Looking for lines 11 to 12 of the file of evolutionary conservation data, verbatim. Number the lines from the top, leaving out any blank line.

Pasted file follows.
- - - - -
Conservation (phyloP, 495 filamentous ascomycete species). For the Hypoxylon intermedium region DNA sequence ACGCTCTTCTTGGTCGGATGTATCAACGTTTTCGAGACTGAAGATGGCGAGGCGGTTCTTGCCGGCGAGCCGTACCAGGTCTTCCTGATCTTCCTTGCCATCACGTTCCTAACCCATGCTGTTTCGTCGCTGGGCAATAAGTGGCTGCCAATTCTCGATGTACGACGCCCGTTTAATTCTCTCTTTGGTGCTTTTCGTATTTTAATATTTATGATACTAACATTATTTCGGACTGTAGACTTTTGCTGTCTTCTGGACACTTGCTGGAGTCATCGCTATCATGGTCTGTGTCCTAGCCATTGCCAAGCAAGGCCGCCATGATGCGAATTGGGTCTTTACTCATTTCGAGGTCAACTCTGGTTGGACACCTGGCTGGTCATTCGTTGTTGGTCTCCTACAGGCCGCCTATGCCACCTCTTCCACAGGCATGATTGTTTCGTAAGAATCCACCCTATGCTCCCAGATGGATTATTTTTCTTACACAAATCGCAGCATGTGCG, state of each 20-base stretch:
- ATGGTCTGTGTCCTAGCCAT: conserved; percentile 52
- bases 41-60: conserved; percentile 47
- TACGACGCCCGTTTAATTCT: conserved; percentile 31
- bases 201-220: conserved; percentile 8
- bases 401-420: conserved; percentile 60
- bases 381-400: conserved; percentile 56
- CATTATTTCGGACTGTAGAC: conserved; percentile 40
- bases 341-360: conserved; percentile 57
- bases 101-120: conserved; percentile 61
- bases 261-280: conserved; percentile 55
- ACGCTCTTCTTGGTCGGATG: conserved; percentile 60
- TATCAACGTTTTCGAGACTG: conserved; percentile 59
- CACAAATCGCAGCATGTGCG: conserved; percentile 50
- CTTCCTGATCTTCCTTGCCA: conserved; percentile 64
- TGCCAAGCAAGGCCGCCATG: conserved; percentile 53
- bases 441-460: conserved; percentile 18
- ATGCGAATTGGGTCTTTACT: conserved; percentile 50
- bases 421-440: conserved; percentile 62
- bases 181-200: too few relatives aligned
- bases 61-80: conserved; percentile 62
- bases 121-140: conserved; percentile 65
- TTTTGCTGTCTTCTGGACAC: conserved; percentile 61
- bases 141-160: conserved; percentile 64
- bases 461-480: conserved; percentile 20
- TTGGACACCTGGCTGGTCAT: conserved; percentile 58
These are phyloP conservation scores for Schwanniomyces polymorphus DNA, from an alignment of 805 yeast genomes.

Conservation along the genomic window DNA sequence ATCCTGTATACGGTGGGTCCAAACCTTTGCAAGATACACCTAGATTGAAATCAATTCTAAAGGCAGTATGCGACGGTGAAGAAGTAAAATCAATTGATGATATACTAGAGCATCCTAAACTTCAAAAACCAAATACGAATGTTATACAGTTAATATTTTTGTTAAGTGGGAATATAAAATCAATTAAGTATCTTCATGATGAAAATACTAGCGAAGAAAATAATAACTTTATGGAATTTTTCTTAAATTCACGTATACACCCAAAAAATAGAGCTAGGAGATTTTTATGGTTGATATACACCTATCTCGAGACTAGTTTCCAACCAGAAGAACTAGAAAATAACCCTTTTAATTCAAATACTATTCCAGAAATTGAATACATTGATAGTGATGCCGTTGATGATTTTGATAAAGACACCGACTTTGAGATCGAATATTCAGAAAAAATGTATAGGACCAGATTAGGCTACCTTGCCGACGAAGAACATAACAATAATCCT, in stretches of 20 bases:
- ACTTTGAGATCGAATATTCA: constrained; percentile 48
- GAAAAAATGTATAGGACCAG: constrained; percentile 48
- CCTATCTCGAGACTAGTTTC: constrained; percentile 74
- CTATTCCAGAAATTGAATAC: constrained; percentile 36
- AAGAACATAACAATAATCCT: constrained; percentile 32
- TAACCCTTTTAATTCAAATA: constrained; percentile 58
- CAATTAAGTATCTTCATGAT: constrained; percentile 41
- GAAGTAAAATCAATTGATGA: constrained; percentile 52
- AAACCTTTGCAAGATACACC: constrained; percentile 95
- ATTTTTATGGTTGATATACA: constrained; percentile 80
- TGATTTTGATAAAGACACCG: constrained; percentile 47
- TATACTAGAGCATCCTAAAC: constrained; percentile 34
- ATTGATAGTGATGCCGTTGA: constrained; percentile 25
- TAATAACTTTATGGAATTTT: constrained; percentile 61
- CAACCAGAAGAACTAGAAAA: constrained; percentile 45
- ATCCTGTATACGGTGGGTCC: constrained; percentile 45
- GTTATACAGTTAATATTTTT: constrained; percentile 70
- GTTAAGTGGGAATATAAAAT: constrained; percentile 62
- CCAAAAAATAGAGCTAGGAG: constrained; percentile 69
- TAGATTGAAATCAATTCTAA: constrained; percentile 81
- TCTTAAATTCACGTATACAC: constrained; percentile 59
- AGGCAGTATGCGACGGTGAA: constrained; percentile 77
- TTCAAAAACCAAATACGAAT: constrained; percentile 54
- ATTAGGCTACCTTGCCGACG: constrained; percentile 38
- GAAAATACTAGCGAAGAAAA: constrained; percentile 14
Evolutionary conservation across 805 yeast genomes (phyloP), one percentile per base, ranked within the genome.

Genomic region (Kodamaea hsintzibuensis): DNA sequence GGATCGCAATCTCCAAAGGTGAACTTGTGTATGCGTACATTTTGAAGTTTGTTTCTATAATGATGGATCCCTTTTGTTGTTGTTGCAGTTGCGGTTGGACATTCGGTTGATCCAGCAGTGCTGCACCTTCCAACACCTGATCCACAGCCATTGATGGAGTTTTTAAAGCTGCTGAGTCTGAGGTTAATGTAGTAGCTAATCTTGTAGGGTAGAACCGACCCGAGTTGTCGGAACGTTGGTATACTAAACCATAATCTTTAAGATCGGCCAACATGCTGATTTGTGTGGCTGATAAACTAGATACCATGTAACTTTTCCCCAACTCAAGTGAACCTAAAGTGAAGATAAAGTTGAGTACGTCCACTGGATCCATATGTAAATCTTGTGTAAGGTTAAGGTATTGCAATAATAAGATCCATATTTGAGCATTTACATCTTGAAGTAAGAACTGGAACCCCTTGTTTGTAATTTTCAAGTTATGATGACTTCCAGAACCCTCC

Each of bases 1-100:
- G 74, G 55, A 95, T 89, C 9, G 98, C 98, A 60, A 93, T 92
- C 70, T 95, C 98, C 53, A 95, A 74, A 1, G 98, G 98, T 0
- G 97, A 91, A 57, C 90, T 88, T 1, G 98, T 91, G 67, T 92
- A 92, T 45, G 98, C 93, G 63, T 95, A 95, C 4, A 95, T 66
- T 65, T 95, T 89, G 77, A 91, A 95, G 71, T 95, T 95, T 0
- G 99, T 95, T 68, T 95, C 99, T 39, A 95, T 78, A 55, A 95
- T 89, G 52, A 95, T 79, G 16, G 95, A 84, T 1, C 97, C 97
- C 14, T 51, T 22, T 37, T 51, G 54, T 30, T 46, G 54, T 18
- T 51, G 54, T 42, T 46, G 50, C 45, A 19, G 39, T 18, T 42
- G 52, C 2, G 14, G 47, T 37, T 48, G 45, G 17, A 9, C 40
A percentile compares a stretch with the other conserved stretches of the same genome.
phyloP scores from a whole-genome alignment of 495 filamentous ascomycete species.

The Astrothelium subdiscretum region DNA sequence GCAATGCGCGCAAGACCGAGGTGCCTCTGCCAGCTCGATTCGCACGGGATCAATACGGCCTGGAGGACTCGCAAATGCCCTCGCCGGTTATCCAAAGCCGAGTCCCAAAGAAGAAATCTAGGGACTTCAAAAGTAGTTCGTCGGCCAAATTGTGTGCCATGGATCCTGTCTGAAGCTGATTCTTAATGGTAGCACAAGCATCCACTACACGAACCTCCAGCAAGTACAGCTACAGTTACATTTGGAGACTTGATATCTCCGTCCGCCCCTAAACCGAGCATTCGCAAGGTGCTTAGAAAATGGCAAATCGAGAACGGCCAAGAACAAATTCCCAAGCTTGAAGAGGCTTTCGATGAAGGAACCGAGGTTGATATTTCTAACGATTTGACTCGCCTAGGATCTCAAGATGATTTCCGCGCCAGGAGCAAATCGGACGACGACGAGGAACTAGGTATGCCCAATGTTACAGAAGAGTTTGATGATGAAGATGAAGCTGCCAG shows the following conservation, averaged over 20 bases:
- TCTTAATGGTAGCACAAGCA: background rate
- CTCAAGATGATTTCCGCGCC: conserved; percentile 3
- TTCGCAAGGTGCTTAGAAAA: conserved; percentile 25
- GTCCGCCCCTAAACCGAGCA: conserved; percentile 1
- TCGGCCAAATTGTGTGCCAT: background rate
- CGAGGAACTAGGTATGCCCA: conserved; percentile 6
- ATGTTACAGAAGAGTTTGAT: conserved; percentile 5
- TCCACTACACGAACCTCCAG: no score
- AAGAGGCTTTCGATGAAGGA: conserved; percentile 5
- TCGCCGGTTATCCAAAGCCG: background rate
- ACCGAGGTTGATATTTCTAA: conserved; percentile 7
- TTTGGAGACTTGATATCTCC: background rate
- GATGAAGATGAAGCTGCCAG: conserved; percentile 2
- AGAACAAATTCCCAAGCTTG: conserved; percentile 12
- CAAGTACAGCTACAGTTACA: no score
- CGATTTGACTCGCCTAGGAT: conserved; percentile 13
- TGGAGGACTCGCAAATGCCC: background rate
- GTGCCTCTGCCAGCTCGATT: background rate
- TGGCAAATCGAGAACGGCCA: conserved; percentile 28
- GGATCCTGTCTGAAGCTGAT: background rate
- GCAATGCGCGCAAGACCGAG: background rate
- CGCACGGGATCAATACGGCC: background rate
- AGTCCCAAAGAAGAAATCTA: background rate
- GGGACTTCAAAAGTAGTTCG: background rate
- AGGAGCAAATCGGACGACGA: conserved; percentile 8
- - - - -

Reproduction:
- bases 261-280: conserved; percentile 55
- ACGCTCTTCTTGGTCGGATG: conserved; percentile 60